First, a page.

With Vultures, Wendig takes the entirety of his six book saga and culminates it with a high-stakes chase against fate. We pick up with Miriam after the catastrophic events of The Raptor and The Wren. Newly pregnant and on the run, Miriam is getting ready for a final showdown with her tormentor, The Trespasser. However, it still has a few tricks up its sleeves, what with being able to possess people and making them do very bad things. Miriam needs a way to circumvent her destiny and she needs safe passage to deliver her baby. Luckily, an FBI agent approaches her with an offer – track down a serial killer who is murdering young, fresh-faced actors in Los Angeles in exchange for a clear record, lodging and health care to boot.
The end is here. Things are about to get messy.
I love Miriam. She is brutal and nihilistic, yet scrappy and heroic. She’s extremely well written, even if she is vulgar and completely, infuriatingly self-destructive. Even when she gains a modicum of ground, it won’t be long until she finds a way to take two giant leaps backwards. If anything, she’s consistent in her own sabotage. She is one of the best representations of mental illness I’ve come across in my years of reading. She doesn’t feel she deserves anything even remotely good because her comfort lies in her own misery. Granted, with a curse like hers, it’s hard to accept happiness and it’s probably safer to avoid fostering relationships with others.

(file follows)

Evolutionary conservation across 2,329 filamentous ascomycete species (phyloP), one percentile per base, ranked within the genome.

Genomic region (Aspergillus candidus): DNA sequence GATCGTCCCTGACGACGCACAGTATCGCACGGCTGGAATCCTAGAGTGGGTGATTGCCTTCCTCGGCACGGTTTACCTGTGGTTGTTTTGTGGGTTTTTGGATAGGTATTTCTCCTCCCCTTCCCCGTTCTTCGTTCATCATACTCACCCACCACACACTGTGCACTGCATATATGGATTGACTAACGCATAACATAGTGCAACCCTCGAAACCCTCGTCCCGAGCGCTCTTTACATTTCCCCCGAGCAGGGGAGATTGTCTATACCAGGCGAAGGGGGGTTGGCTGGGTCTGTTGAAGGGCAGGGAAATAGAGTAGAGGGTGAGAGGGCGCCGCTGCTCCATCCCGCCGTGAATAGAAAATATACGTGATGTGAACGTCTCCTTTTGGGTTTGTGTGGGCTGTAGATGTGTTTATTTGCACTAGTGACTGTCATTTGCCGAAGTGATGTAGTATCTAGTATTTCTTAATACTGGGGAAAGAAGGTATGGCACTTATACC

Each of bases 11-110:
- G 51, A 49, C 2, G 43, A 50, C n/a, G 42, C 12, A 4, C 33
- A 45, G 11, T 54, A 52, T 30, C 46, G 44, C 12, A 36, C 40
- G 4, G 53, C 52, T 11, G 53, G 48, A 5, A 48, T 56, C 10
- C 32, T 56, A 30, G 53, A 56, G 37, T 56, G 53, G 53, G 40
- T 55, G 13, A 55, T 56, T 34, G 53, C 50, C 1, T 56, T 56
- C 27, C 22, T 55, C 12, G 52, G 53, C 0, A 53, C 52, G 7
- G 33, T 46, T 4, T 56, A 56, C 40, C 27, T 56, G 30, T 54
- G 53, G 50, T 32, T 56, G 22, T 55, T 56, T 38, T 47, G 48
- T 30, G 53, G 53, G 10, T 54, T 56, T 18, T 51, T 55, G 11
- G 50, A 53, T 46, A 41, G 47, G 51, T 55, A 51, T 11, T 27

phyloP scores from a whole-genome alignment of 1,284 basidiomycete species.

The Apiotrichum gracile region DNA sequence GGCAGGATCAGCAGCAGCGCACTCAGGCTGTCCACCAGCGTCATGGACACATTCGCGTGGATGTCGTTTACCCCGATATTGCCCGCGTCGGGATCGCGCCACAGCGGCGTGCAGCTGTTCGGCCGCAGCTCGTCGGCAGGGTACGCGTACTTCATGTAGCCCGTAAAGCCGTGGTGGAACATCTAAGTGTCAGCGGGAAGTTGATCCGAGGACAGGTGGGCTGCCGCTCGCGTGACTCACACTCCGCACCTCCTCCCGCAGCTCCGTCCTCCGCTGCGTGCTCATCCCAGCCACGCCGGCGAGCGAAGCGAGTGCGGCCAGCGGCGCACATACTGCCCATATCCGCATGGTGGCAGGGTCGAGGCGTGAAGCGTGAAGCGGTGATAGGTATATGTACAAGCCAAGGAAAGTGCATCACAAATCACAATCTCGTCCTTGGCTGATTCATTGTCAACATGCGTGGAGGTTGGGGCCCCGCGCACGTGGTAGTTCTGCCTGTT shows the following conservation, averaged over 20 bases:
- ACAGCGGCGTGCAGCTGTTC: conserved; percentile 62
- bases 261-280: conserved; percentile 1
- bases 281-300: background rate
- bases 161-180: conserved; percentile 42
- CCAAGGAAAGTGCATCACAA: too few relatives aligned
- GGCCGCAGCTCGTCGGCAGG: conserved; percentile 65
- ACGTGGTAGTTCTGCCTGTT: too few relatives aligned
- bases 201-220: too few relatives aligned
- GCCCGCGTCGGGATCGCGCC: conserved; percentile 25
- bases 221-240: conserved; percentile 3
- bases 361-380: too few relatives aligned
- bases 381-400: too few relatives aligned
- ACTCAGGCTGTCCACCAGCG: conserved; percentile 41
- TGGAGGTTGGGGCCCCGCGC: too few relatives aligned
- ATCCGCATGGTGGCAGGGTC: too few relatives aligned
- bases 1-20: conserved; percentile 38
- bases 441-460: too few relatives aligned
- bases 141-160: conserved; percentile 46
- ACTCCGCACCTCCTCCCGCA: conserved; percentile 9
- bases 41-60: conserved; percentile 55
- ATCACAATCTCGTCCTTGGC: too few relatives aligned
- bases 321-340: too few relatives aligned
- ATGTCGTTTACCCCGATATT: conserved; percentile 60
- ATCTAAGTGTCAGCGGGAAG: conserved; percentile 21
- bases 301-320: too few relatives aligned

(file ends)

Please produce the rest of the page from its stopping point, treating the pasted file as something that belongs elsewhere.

Yet, even though she is constantly her own worst enemy, you can’t help but feel for her. In the few instances she allows herself to show some vulnerability, she’s usually kicked to the side of the road and left for dead. So, you allow yourself to invest in her – you care about the outcome. Every decision matters and when death lurks around every corner, the choices Miriam makes have substantial, long-term consequences that send ripples throughout all six novels.
There are some seriously excellent moments in this novel. The way Chuck showcases The Trespasser and its newfound abilities leads to some pretty chilling scenes. This is all killer and no filler when it comes to the more horror-inspired instances. To steal a line from Jean Sheppard, “Chuck works in profanity the way other artists might work in oils or clay.” As always, the dialogue between Miriam and others sizzles across the page like bacon on a blisteringly hot pan. It’s just as tasty and satisfying to consume as well.
For those who are worried that after all this time Chuck may botch the ending? You can put to rest those fears. Chuck had me gripped right up until the end – although he made sure to keep the threat of a dagger over my heart as I was speed-reading to find out everyone’s fate. I’ll spare everyone the ending (of course), but I think you’ll be satisfied with what Chuck puts out there.
The Miriam Black series is one of my absolute favorites and I’m happy to say I had a blast from the beginning of Blackbirds to the last page of Vultures. Is it perfect? Probably not to everyone. But it’s about as good and concise an example of enjoyable consistent storytelling as you can find.